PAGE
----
Driving on a Suspended License in New Hampshire

In New Hampshire, your license may be suspended or revoked for a variety of reasons, including driving offenses, criminal convictions, and matters unrelated to driving. It is illegal to drive on a suspended or revoked license. If you do, you may be charged with a violation or a crime.

Reasons for Suspension or Revocation

Your license may be suspended or revoked for driving offenses, criminal convictions, or other reasons. For example, your license may be revoked or suspended if you:

  • have been convicted frequently enough of serious traffic offenses that the state believes you show a disrespect for traffic laws and a disregard for safety
  • are an habitually reckless or negligent driver, as shown by New Hampshire’s point system for licenses or reasons
  • have an impairment that makes you incompetent to drive
  • have fraudulently used a license, or been convicted of offenses such as using a fake ID
  • fail to appear in court for a traffic citation or for certain criminal charges
  • caused an accident that killed or injured someone or resulted in serious property damage
  • have three convictions in the same year for certain traffic violations
  • evade tolls
  • allow someone younger than age 21 to use your license to buy alcohol
  • are a sex offender who fails to comply with registration requirements for more than 30 days
  • are convicted of vehicle theft or reckless driving, or
  • refuse to submit to a chemical test to determine whether you are intoxicated or if you fail a chemical test to determine whether you are intoxicated. (N.H. Rev. Stat. Ann. § 23:56, § 23:55, § 263:56-f, § 265-a:30263:572, § 63:56-a(e), § 263:58, § 263:65.)

Your license may be suspended or revoked for many other reasons.

Reinstating your License

The period of time your license is suspended or revoked may depend on the reason for the suspension or revocation and other reasons. You should not drive while your license is suspended or revoked. After your period of suspension or revocation expires, you may have to pay a reinstatement fee or fulfill other conditions before your license will be valid again.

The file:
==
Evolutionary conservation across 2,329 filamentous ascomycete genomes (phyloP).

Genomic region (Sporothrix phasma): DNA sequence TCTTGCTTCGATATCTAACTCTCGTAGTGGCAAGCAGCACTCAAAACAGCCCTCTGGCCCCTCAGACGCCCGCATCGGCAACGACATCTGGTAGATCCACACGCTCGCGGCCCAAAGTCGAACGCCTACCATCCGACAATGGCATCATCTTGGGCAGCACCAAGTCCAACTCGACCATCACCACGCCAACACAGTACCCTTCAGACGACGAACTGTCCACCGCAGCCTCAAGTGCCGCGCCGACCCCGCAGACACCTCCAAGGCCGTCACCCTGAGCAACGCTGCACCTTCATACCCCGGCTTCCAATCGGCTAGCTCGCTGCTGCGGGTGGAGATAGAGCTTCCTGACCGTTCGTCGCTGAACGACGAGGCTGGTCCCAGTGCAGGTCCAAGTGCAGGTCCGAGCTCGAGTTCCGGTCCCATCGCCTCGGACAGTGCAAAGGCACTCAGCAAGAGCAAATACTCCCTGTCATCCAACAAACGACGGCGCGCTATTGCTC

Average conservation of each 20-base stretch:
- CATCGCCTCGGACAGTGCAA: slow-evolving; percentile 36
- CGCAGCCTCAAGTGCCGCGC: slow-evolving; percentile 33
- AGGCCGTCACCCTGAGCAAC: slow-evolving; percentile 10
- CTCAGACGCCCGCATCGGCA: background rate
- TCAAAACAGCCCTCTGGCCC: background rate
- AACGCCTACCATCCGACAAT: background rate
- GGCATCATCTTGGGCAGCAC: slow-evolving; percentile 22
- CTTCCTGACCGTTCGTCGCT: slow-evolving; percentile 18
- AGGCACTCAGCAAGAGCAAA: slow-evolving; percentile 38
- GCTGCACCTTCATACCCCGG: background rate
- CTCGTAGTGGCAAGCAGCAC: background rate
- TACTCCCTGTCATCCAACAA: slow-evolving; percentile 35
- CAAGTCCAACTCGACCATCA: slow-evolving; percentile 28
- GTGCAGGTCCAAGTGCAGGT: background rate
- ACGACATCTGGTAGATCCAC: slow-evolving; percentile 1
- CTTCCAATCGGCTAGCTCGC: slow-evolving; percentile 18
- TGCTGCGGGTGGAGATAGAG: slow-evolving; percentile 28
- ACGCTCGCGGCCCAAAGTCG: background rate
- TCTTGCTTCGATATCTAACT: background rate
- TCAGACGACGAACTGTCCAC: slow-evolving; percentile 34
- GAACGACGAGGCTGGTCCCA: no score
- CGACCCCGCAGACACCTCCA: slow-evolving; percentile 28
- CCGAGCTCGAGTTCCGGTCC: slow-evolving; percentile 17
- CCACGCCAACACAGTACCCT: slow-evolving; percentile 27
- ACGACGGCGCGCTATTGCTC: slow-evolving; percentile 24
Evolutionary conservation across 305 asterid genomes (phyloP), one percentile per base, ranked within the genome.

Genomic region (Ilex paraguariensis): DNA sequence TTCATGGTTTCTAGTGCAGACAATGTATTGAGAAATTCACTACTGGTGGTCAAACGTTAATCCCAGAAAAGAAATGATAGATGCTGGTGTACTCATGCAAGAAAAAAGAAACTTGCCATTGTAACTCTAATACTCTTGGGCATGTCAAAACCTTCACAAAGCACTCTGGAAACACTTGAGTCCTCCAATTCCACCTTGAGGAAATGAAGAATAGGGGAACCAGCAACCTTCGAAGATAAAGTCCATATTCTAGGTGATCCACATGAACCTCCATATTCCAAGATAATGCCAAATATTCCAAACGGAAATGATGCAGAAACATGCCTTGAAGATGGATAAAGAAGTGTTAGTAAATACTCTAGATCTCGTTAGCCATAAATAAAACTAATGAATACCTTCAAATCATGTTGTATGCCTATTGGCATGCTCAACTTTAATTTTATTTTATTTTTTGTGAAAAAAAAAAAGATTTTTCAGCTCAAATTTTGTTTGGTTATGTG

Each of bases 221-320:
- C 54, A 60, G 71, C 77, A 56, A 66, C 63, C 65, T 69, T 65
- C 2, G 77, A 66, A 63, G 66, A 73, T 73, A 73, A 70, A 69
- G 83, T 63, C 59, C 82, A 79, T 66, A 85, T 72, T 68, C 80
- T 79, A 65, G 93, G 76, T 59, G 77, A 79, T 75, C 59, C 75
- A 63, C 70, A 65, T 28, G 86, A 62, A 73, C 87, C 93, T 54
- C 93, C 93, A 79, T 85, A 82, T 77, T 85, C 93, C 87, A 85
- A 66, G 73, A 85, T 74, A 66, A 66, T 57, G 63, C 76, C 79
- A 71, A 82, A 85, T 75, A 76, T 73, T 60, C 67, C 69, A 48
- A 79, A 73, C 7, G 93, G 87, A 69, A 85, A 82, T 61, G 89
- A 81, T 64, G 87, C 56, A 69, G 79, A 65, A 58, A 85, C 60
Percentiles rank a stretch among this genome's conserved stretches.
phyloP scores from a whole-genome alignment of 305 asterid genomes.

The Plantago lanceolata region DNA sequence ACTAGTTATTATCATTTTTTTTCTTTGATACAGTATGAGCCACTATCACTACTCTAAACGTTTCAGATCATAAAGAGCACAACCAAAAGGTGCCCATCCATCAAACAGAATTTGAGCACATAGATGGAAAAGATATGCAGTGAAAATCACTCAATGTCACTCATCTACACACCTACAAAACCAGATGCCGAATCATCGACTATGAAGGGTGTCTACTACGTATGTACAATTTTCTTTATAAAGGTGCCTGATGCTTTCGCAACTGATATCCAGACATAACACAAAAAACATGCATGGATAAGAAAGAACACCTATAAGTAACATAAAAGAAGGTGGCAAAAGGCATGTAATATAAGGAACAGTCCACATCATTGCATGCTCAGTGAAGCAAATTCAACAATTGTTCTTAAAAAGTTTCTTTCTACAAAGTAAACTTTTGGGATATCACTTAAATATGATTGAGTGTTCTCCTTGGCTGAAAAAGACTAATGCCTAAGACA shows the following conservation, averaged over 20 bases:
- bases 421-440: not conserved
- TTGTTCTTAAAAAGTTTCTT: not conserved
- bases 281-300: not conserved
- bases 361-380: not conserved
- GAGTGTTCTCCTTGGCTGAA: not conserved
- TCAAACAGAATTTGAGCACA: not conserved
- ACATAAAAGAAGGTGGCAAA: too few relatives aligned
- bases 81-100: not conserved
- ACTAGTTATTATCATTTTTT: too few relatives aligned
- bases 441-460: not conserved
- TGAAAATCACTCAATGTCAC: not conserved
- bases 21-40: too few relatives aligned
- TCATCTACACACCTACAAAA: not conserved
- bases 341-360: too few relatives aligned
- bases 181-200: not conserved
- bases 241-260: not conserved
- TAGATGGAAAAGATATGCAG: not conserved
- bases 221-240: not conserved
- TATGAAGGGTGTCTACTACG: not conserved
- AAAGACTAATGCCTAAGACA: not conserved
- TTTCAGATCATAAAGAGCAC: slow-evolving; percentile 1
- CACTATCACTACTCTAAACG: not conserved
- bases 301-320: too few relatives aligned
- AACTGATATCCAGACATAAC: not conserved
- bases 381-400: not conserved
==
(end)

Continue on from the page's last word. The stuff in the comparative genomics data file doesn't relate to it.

Your reinstatement fee may be $50 or $100, depending on the circumstances. (N.H. Rev. Stat. Ann. § 263:42(V).) It may also be waived under certain conditions. (N.H. Rev. Stat. Ann. § 263:42(V).)

Charges for Driving After Suspension or Revocation

Driving after revocation or suspension is illegal. In New Hampshire, you may be charged with a violation, a misdemeanor, or a felony, depending on the circumstances.

Violation

Driving after suspension or revocation may be considered a violation. (N.H. Rev. Stat. Ann. 263.64(VII).) A violation is not a crime. (N.H. Rev. Stat. Ann. § 625:9(II)(b).) If you are given a violation for driving after suspension or revocation, you may given a minimum fine of:

  • $250 for a first offense, and
  • $500 for a second or subsequent offense. (N.H. Rev. Stat. Ann. § 263.64(VII).)

The maximum fine for a violation is $1,000. (N.H. Rev. Stat. Ann. § 651:2(IV)(a).)

Misdemeanor

Driving after suspension or revocation may also be considered a crime. You may be charged with a misdemeanor in certain circumstances. For example, you may be charged with a misdemeanor if your license was suspended or revoked due to reckless driving or certain DUIs. (N.H. Rev. Stat. Ann. § 263:64(IV).) In these cases, your sentence may include:

  • a minimum of seven days in jail
  • a fine of up to $1,000, and
  • a license revocation for an additional year. (N.H. Rev. Stat. Ann. § 263:64(IV).)

You may also be charged with a misdemeanor if you have had a previous conviction for driving after revocation or suspension within seven years. (N.H. Rev. Stat. Ann. § 263:64(VI).)

Felony

You may also be charged with a Class B felony in certain circumstances, such as if you are driving after suspension or revocation and you are involved in a collision that kills or injures someone. (N.H. Rev. Stat. Ann. § 263:64(V-a)(a).) The maximum penalty for a Class B felony is

  • up to seven years in prison, and
  • a fine of up to $4,000. (N.H. Rev. Stat. Ann. § 651:2(II)(b), § 651:2(IV)(a).)

Legal Help for Charges of Driving After Suspension or Revocation in New Hampshire

You may want to hire a lawyer if you are charged with driving after suspension or revocation in New Hampshire. A conviction may result in fines or jail time in come circumstances. These serious consequences may create difficulty getting to school or work, you may have difficulty obtaining or retaining insurance, and other areas of your life may be affected. While the law provides specific penalties for driving after suspension or revocation, in reality your sentence will be determined in part by the view that local judges and prosecutors have of the crime. An attorney who is familiar with these charges in your area will be able to provide you with information about your individual case.

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